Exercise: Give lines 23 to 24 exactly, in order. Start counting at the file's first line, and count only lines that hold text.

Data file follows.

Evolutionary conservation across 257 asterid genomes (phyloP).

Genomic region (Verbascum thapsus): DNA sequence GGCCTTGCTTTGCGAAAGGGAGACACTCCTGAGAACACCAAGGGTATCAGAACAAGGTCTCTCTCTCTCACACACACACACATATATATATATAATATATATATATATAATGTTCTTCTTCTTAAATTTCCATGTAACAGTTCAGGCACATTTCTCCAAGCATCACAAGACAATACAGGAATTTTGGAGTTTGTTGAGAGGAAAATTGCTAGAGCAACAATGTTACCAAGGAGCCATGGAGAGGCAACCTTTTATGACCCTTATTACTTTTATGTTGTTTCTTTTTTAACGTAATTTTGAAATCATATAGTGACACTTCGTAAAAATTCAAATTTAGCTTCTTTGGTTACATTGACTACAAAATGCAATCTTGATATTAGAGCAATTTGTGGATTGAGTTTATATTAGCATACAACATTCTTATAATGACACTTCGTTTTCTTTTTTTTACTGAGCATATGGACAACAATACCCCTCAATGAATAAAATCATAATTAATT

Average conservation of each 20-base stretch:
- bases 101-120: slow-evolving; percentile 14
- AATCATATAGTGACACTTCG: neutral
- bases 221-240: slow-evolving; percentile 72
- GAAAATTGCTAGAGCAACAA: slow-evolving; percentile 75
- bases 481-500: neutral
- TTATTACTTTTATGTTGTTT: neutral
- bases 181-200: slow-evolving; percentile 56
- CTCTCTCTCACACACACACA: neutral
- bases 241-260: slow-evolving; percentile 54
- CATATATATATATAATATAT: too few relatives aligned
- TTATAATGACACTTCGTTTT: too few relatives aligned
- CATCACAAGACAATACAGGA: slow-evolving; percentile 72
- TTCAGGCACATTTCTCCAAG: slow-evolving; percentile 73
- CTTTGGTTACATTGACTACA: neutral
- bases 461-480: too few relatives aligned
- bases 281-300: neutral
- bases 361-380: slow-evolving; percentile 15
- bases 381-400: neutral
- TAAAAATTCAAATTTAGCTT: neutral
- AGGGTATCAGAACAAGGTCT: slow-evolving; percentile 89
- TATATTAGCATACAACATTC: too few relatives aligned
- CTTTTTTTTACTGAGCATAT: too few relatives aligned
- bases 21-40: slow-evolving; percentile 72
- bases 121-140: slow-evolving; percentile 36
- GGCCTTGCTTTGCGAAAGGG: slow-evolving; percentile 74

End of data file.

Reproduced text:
- AGGGTATCAGAACAAGGTCT: slow-evolving; percentile 89
- TATATTAGCATACAACATTC: too few relatives aligned